Thanks to iprep.online

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Left - to - right:

Addition

Right- to - left:

Subtraction

Top - to - Bottom:

Inverse Addition with loss of a square in the conversion

Bottom- to - top:

Inverse Subtraction while gaining a square in the conversion

That's the only way I can say it simply, so the answer you are looking for is:

Top Left

Bonus: Take into account that most of these exercises work in all directions .

The last exercise requires a vertical flip of the card and removing the overlapping pieces.

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I agree that the answer is the

middle variant in the bottom solutions line

but with the different explanation.

in the first column going from upper to the bottom line of the table we see subtraction (not adding!)

in the second column we see that it could be subtraction again, with the ceiling - the square can be of size 1 or 2, but no size 3 exists. If the result is more than three by abs, it is cut to 2.

Using two these rules we are getting the mentioned solution number 5, and its existence hints that the solution is correct.

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I would argue that top left is the correct value.

Addition is in base 3, a big square is equal to three smaller.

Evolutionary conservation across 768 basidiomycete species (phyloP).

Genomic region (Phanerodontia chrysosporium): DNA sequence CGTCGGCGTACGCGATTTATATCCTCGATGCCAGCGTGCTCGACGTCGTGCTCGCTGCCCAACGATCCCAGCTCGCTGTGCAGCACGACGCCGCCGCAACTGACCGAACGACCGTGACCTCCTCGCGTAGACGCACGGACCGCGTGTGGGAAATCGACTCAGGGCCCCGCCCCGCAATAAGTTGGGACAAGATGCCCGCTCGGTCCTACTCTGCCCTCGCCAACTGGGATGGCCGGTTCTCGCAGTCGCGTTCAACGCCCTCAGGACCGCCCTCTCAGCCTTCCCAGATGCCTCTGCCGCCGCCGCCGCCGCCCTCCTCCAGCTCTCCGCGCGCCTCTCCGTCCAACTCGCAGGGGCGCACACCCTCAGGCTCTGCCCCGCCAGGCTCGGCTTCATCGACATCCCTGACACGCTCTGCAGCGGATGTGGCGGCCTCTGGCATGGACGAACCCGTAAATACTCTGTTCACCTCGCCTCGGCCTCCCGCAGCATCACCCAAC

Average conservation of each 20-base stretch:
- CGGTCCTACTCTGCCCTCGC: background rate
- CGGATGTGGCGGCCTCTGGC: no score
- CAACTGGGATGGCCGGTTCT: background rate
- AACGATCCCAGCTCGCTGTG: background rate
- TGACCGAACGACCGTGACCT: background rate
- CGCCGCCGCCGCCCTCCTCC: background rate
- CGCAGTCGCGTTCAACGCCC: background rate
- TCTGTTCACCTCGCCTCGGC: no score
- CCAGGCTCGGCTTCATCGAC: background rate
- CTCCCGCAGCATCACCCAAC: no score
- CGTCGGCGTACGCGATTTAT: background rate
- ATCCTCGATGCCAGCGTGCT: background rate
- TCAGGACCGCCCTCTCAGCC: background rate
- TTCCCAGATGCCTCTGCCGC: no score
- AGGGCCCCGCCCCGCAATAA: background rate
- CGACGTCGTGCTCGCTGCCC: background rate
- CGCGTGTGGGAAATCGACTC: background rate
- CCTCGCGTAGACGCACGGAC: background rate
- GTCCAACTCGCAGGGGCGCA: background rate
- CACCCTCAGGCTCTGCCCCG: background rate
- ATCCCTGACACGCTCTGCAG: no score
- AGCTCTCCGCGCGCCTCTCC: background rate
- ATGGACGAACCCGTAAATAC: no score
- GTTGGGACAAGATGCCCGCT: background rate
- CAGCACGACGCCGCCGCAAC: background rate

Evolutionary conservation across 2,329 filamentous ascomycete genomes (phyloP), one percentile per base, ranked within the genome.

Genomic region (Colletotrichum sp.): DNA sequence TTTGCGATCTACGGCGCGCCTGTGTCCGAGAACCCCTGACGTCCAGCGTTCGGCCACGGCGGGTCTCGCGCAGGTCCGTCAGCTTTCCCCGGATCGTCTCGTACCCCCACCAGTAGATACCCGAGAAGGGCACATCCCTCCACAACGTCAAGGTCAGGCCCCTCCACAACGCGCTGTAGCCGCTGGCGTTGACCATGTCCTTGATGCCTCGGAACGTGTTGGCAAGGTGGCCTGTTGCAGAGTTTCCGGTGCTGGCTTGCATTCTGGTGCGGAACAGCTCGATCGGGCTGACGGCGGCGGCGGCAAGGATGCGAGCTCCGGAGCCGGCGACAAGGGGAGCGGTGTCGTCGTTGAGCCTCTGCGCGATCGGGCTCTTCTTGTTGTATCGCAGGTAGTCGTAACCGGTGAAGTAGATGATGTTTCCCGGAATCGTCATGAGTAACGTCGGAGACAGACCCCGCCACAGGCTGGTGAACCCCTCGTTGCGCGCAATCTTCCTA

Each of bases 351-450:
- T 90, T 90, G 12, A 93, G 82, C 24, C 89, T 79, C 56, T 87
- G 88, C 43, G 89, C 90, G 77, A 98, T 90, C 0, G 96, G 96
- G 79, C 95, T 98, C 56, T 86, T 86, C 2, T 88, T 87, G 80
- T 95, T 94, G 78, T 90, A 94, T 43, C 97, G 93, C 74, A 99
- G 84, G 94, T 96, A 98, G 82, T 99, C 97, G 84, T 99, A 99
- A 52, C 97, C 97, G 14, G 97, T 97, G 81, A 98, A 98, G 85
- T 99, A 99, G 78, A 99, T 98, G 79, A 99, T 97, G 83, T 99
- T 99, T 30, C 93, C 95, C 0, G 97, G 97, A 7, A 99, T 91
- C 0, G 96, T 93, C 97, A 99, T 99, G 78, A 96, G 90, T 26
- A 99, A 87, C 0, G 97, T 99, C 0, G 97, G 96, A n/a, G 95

As people mentioned, squares above the line are positive, while squares below are negative.

If $A$, $B$ and $C$ are in a column (in this order), then $C=A-B$.

If $A$, $B$ and $C$ are in a row, then $C=A+B$.

Both the row-rule and column-rule gives the top left option as correct.

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Some alternate logic

Answer is

Bottom middle

Because

Rule 1: The number of the big cubes is always staying the same or growing when going from left to right or top to bottom.

Rule 2: The big cubes are always on the same side.

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If someone is still searching for the real answer it is

5, ie. bottom row in the middle

as suggested by burneddi, but he didn't gamed the test correctly, because that is the only correct answer. I opened a thread, because there is an inconsistency in this exercise (Mensa Norway Test Inconsistent Exercise).

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  • $\begingroup$ The test might have been changed. When I was doing it, I seem to remember 135 being the maximum score rather than the 145 that you mention in your thread. $\endgroup$ – burneddi Oct 31 '18 at 12:02